Jack Kerouac, I don’t know what you said to your peeps at the end of On the Road (like I said, didn’t read it), but to my generation, from someone who is perhaps “On the Road Again,” I say:

Don’t be afraid to lose yourself.  You will find a better person.  Live richly… by spending your time wisely.  Don’t miss out on the great conversations of life.  Become a young fool again, and share a small slice of humanity with one another — suck in some ocean air and get taken out by the current and fall in love with the waves of life once more.

We may be seeking the meaning of life, but perhaps the silver lining is just the experience of being alive.

6 Responses to “Lucie Kerouac”

  1. Dave Landreth June 29, 2013 at 7:02 am #

    Beautiful! Lady, Kerouac had nothing on you…
    Katadhin and beyond!

  2. mjurasius June 29, 2013 at 11:41 am #

    Oxy, you have an incredible knack for writing and a profound inner wisdom that you share so well. I think you’d make an excellent author if you decide that being an attorney isn’t for you when you return from your journey.

    • Karen June 30, 2013 at 9:31 am #

      I second that.

    • Lucie July 9, 2013 at 7:35 pm #

      Aww, thanks, Mike. I didn’t realize I liked writing until this blog happened. We’ll see!

      – Lucie

  3. Jimmy June 30, 2013 at 3:18 pm #

    I don’t think everyone is “broken”, more “a work in progress”. Everyone has the potential to better themselves.

    I think deep down, if we’re totally honest with ourselves, we know what to do to make our lives happier, and feel fulfilled. Anyone who has spent half an hour or so contemplating what’s bothering them, and what’s wrong with their life should be able to work it out. The problem is, most people don’t have the guts or the will to do whatever it takes, spend all their time and money to make it happen.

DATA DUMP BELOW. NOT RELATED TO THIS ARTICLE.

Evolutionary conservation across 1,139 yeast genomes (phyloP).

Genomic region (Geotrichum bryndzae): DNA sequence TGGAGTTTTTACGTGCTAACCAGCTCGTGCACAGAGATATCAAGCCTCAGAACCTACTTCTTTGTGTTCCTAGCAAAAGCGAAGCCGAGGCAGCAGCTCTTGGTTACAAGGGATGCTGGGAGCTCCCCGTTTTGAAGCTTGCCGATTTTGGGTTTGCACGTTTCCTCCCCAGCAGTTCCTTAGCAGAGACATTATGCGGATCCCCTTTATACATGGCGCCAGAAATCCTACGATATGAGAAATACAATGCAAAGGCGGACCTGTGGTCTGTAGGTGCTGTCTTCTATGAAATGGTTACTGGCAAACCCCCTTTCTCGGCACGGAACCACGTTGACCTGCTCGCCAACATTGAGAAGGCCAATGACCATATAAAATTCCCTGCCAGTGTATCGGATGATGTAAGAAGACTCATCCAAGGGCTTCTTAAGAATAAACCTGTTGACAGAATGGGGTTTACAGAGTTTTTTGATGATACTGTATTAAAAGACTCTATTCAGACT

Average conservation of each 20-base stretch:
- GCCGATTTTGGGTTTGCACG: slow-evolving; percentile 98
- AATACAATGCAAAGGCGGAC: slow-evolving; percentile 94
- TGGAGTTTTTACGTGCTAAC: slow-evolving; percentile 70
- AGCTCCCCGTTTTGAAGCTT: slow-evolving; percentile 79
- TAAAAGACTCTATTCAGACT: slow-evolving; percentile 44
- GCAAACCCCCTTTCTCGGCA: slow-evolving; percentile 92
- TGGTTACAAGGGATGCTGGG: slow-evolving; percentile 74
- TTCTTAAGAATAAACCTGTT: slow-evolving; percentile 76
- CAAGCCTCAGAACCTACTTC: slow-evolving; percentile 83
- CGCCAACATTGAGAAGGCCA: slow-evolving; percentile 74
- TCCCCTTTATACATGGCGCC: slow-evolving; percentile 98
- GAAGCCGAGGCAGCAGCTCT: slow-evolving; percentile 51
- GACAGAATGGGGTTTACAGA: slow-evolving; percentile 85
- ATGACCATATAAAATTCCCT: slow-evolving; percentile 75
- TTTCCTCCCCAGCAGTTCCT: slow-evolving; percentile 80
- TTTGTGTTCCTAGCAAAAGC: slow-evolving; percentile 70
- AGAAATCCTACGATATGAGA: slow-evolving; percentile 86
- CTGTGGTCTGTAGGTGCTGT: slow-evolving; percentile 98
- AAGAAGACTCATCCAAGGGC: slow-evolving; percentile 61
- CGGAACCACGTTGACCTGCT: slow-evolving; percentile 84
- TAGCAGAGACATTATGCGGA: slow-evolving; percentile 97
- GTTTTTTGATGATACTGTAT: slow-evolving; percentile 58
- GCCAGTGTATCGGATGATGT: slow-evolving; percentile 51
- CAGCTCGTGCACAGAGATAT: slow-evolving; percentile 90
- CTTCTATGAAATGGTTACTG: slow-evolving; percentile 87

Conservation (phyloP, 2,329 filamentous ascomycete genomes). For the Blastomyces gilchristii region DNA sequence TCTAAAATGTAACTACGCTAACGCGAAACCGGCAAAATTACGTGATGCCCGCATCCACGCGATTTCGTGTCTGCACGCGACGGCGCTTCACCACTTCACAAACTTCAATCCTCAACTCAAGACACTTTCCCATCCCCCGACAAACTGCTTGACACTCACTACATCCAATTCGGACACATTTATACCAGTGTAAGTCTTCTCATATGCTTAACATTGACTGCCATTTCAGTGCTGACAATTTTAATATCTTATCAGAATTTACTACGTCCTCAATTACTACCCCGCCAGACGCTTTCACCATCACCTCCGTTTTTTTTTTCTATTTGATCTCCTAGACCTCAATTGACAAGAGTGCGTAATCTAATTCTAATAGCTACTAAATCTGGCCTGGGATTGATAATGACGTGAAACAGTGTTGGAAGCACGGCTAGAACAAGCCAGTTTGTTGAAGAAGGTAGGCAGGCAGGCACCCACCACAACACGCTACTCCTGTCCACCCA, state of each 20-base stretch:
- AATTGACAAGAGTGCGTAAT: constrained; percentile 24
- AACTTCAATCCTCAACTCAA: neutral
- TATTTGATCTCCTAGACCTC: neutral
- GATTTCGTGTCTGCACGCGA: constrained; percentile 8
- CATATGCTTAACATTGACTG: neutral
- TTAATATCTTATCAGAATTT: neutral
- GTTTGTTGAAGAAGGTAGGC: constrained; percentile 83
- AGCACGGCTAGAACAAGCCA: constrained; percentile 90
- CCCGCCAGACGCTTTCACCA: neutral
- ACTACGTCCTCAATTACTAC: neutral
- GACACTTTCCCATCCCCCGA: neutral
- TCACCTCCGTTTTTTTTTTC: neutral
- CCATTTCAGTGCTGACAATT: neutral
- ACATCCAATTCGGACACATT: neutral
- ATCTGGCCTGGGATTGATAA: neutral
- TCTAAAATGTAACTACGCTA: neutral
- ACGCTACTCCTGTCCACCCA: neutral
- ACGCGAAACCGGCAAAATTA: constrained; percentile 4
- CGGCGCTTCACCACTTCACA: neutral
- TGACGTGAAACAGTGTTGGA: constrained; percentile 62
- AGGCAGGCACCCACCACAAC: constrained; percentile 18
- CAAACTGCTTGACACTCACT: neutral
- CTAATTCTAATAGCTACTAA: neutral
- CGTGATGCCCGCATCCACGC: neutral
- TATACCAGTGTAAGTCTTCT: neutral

Ok, not everything always goes to plan, and people fail all the time, but each failure helps you and directs you to the way you want to go. No baby can walk from birth, they have to fall down a lot and keep trying different things. They keep trying every day, and after a while they don’t care about falling, it’s no longer embarrassing because they’re babies and everything is new and scary and amazing to them. Eventually they can walk a few steps, then they fall again, and after a year or two they forgot they ever fell, and now they’re walking and running everywhere like it’s normal.

    Some things are outside our control, so with those things, I think we need to either accept things the way they are, or use what control we do have to make our mark on the world and make that piece of the world/community/neighbourhood/family better.

    • Lucie July 9, 2013 at 7:12 pm #

      Well said, Jimmy! I agree that it’s about having the guts to leap into the unknown in pursuit of what you really, truly, deep down want. At the end of the day, that in and of itself is something.

      – Lucie